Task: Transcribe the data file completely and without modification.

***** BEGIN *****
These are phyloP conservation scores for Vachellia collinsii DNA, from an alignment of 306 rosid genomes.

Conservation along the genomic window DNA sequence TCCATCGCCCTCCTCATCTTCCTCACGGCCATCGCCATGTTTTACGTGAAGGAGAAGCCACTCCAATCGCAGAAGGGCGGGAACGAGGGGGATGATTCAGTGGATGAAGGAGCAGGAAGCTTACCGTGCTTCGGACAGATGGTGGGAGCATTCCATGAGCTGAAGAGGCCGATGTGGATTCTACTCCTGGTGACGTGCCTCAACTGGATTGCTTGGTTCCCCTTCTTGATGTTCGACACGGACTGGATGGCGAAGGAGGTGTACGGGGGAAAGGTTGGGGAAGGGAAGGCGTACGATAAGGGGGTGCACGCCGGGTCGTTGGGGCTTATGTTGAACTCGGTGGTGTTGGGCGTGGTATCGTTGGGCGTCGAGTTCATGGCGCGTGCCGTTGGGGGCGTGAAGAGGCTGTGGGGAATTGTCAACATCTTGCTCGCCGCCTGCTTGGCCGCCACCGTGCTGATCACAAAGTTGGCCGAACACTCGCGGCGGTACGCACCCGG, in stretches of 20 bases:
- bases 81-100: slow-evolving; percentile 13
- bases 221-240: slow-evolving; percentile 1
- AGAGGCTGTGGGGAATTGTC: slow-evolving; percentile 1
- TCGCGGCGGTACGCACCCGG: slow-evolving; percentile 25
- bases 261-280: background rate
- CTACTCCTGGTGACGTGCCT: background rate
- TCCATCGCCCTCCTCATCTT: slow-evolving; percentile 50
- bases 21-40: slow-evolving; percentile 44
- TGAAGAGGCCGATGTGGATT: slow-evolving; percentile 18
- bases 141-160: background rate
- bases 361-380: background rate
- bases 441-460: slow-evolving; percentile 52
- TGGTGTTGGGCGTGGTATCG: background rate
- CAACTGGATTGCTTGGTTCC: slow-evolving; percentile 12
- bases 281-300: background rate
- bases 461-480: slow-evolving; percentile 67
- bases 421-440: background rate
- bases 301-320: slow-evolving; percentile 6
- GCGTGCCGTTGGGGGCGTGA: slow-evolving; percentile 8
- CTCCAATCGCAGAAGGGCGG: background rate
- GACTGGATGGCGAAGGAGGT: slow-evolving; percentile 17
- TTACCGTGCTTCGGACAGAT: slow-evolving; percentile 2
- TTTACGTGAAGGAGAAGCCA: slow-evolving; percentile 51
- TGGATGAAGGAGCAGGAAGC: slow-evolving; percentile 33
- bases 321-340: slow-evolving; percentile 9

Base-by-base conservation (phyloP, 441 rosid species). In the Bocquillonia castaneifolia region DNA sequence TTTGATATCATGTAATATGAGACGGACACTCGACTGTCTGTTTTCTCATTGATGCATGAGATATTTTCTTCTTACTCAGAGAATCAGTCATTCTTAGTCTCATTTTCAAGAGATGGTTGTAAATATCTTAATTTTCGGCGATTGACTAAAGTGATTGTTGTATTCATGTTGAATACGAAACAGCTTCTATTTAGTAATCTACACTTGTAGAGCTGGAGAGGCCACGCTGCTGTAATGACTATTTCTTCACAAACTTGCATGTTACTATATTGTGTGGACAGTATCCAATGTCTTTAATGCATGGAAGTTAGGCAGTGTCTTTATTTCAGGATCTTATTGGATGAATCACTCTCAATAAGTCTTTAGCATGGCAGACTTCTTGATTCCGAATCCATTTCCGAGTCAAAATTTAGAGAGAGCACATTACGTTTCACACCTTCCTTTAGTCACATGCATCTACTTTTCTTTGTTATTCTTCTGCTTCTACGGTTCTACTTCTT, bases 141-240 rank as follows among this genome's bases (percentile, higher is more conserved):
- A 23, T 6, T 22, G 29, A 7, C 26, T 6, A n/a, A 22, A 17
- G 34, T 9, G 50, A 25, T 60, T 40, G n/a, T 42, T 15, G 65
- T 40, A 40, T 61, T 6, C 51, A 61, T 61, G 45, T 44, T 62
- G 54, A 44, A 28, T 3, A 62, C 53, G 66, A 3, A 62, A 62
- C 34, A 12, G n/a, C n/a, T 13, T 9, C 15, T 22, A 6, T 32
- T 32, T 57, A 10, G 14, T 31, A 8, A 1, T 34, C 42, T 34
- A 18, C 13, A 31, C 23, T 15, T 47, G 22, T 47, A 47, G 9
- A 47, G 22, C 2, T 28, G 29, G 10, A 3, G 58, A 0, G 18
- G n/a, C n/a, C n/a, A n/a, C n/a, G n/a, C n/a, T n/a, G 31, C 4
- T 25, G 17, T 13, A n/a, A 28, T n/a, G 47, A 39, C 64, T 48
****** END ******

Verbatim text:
These are phyloP conservation scores for Vachellia collinsii DNA, from an alignment of 306 rosid genomes.

Conservation along the genomic window DNA sequence TCCATCGCCCTCCTCATCTTCCTCACGGCCATCGCCATGTTTTACGTGAAGGAGAAGCCACTCCAATCGCAGAAGGGCGGGAACGAGGGGGATGATTCAGTGGATGAAGGAGCAGGAAGCTTACCGTGCTTCGGACAGATGGTGGGAGCATTCCATGAGCTGAAGAGGCCGATGTGGATTCTACTCCTGGTGACGTGCCTCAACTGGATTGCTTGGTTCCCCTTCTTGATGTTCGACACGGACTGGATGGCGAAGGAGGTGTACGGGGGAAAGGTTGGGGAAGGGAAGGCGTACGATAAGGGGGTGCACGCCGGGTCGTTGGGGCTTATGTTGAACTCGGTGGTGTTGGGCGTGGTATCGTTGGGCGTCGAGTTCATGGCGCGTGCCGTTGGGGGCGTGAAGAGGCTGTGGGGAATTGTCAACATCTTGCTCGCCGCCTGCTTGGCCGCCACCGTGCTGATCACAAAGTTGGCCGAACACTCGCGGCGGTACGCACCCGG, in stretches of 20 bases:
- bases 81-100: slow-evolving; percentile 13
- bases 221-240: slow-evolving; percentile 1
- AGAGGCTGTGGGGAATTGTC: slow-evolving; percentile 1
- TCGCGGCGGTACGCACCCGG: slow-evolving; percentile 25
- bases 261-280: background rate
- CTACTCCTGGTGACGTGCCT: background rate
- TCCATCGCCCTCCTCATCTT: slow-evolving; percentile 50
- bases 21-40: slow-evolving; percentile 44
- TGAAGAGGCCGATGTGGATT: slow-evolving; percentile 18
- bases 141-160: background rate
- bases 361-380: background rate
- bases 441-460: slow-evolving; percentile 52
- TGGTGTTGGGCGTGGTATCG: background rate
- CAACTGGATTGCTTGGTTCC: slow-evolving; percentile 12
- bases 281-300: background rate
- bases 461-480: slow-evolving; percentile 67
- bases 421-440: background rate
- bases 301-320: slow-evolving; percentile 6
- GCGTGCCGTTGGGGGCGTGA: slow-evolving; percentile 8
- CTCCAATCGCAGAAGGGCGG: background rate
- GACTGGATGGCGAAGGAGGT: slow-evolving; percentile 17
- TTACCGTGCTTCGGACAGAT: slow-evolving; percentile 2
- TTTACGTGAAGGAGAAGCCA: slow-evolving; percentile 51
- TGGATGAAGGAGCAGGAAGC: slow-evolving; percentile 33
- bases 321-340: slow-evolving; percentile 9

Base-by-base conservation (phyloP, 441 rosid species). In the Bocquillonia castaneifolia region DNA sequence TTTGATATCATGTAATATGAGACGGACACTCGACTGTCTGTTTTCTCATTGATGCATGAGATATTTTCTTCTTACTCAGAGAATCAGTCATTCTTAGTCTCATTTTCAAGAGATGGTTGTAAATATCTTAATTTTCGGCGATTGACTAAAGTGATTGTTGTATTCATGTTGAATACGAAACAGCTTCTATTTAGTAATCTACACTTGTAGAGCTGGAGAGGCCACGCTGCTGTAATGACTATTTCTTCACAAACTTGCATGTTACTATATTGTGTGGACAGTATCCAATGTCTTTAATGCATGGAAGTTAGGCAGTGTCTTTATTTCAGGATCTTATTGGATGAATCACTCTCAATAAGTCTTTAGCATGGCAGACTTCTTGATTCCGAATCCATTTCCGAGTCAAAATTTAGAGAGAGCACATTACGTTTCACACCTTCCTTTAGTCACATGCATCTACTTTTCTTTGTTATTCTTCTGCTTCTACGGTTCTACTTCTT, bases 141-240 rank as follows among this genome's bases (percentile, higher is more conserved):
- A 23, T 6, T 22, G 29, A 7, C 26, T 6, A n/a, A 22, A 17
- G 34, T 9, G 50, A 25, T 60, T 40, G n/a, T 42, T 15, G 65
- T 40, A 40, T 61, T 6, C 51, A 61, T 61, G 45, T 44, T 62
- G 54, A 44, A 28, T 3, A 62, C 53, G 66, A 3, A 62, A 62
- C 34, A 12, G n/a, C n/a, T 13, T 9, C 15, T 22, A 6, T 32
- T 32, T 57, A 10, G 14, T 31, A 8, A 1, T 34, C 42, T 34
- A 18, C 13, A 31, C 23, T 15, T 47, G 22, T 47, A 47, G 9
- A 47, G 22, C 2, T 28, G 29, G 10, A 3, G 58, A 0, G 18
- G n/a, C n/a, C n/a, A n/a, C n/a, G n/a, C n/a, T n/a, G 31, C 4
- T 25, G 17, T 13, A n/a, A 28, T n/a, G 47, A 39, C 64, T 48